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Can Batteries Freeze? (The Cold Truth)

Did you leave your batteries in an outdoor shed in the winter, or are you going for a skiing trip and wondering whether your batteries can freeze?

The short answer is yes, they absolutely can. Most batteries contain water, which can freeze once temperatures drop below freezing. However, not all batteries are created equal; some are better suited for cold weather than others.

In this article, I’ll dive deeper into the effects of extreme temperatures on batteries, including what happens when a battery freezes and how to store your batteries best to ensure their optimal performance.

Battery TypeFreezing PointAdditional Information
Lead AcidA fully depleted lead acid battery will freeze at 32°F (0°C). A well charged lead acid battery will not freeze until temperatures drop to -94°F (-70°C).
Lithium-ionLithium-ion batteries do not change their freezing point with charge level. Recommended to remove from service if they expect temperatures below -4°F (-20°C). Can be stored down to -15°F (-26°C) if not being used.Charging a lithium battery during freezing temperatures can cause damage.
AlkalineAlkaline batteries have a low freezing point of -31°F (-35°C).If you live in areas where temperatures can drop below this point, it’s possible that your alkaline batteries may freeze.
NiMHNiMH batteries can be stored at low temperatures, even frozen, to slow their self-discharge rate.Extremely cold temperatures could damage the batteries.

Understanding Battery Freezing

Understanding the causes and effects of battery freezing can help you prevent damage and prolong your battery life.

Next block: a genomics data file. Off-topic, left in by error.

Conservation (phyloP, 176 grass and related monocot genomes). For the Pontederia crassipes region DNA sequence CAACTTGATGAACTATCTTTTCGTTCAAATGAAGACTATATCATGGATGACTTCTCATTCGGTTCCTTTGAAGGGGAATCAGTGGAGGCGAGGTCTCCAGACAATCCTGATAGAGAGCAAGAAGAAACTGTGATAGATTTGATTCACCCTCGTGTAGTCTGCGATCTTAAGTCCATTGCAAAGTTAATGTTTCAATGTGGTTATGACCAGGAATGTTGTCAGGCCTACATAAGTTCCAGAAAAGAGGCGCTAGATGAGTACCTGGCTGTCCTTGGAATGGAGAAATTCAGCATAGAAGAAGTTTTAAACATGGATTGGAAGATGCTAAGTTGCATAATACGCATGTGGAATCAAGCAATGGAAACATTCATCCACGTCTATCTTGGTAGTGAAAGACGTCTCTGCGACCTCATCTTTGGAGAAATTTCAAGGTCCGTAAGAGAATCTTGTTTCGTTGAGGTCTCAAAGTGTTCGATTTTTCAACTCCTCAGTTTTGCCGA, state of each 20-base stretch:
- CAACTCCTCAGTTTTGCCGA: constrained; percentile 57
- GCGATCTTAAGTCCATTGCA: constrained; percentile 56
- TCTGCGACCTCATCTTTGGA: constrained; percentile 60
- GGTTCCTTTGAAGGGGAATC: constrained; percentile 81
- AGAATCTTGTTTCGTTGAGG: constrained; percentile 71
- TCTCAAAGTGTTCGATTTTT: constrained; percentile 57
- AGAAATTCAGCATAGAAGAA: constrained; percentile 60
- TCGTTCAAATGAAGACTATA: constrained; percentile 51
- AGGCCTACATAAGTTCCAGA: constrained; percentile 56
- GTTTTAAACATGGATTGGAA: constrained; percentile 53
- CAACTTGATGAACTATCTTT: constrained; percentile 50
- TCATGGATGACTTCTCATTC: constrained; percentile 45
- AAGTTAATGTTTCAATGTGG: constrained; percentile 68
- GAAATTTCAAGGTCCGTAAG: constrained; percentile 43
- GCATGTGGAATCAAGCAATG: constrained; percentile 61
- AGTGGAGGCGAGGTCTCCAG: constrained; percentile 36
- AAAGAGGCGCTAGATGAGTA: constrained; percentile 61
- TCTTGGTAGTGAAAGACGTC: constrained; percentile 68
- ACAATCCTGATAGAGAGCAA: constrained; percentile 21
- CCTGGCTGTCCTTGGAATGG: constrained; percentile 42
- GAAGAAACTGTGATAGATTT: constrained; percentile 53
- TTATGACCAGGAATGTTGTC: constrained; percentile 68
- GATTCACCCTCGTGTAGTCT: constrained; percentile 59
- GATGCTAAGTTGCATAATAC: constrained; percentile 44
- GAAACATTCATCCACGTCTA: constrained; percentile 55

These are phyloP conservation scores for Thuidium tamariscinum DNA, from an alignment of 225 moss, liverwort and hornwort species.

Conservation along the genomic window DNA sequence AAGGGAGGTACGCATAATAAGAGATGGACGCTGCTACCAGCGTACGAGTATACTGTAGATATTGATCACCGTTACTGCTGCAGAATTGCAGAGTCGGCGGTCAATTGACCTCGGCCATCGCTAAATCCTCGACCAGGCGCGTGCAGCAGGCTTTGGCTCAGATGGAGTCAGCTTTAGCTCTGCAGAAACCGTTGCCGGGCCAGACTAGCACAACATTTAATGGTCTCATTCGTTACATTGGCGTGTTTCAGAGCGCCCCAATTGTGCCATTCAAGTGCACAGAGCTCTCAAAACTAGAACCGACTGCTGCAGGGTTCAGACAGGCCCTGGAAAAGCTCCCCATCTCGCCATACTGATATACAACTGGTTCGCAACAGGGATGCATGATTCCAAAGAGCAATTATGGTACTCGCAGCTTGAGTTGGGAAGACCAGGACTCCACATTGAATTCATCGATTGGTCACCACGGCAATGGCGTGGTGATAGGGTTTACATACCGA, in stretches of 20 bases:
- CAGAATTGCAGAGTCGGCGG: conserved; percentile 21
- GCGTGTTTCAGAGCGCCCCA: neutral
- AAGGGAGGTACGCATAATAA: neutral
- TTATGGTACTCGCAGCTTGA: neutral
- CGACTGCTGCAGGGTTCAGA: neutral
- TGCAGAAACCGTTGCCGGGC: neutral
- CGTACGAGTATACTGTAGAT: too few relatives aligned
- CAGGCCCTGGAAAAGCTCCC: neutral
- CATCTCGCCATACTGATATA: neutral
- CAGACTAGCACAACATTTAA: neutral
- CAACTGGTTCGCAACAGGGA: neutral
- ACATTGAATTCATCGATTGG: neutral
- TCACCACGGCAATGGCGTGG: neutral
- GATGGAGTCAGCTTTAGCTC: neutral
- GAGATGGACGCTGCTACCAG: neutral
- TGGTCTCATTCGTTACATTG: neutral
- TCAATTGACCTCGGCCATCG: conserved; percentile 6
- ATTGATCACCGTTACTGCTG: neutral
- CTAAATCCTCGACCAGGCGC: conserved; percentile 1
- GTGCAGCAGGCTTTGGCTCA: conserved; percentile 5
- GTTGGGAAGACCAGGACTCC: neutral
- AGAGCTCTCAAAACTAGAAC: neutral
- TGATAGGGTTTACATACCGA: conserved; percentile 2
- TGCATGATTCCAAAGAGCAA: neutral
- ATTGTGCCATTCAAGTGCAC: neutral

When a battery freezes, the liquid inside the battery expands, which can cause internal damage to the battery.

Additionally, water can be separated from the electrolyte, which reduces the battery’s performance. Once the battery is thawed, the damage may be irreversible.

Here are a few key points to understand about battery freezing:

  • Freezing temperatures vary depending on the battery chemistry. Lithium-ion batteries can withstand colder temperatures than lead-acid batteries, which can freeze at around -22 degrees Fahrenheit.
  • Cold temperatures can also decrease battery capacity. A battery’s ability to hold a charge diminishes as the temperature drops, so it’s important to keep your batteries warm if you need to use them in cold weather.
  • Preventing battery freezing is essential to prolong battery life. Avoid leaving batteries in freezing temperatures for extended periods, and store them in a dry, room-temperature environment.
  • If you do find that your battery has frozen, do not try to use it until it has thawed completely. You can thaw a battery in a dry, warm area and avoid rapid temperature changes.

Taking precautions to prevent battery freezing ensures your batteries will last longer and perform better.

If you stay mindful of your batteries’ temperature and environment, you can use them for many years.

Do All Batteries Freeze?

Below I’ll discuss different battery types and their potential to freeze.

Alkaline Batteries

hand holding five double A batteries in blue color

Alkaline batteries are a common household battery type typically found in remote controls, flashlights, and other devices.

Alkaline batteries tend to have a low freezing point of -31°F (-35°C). So if you live in areas where temperatures can drop below this point, it’s possible that your alkaline batteries may freeze.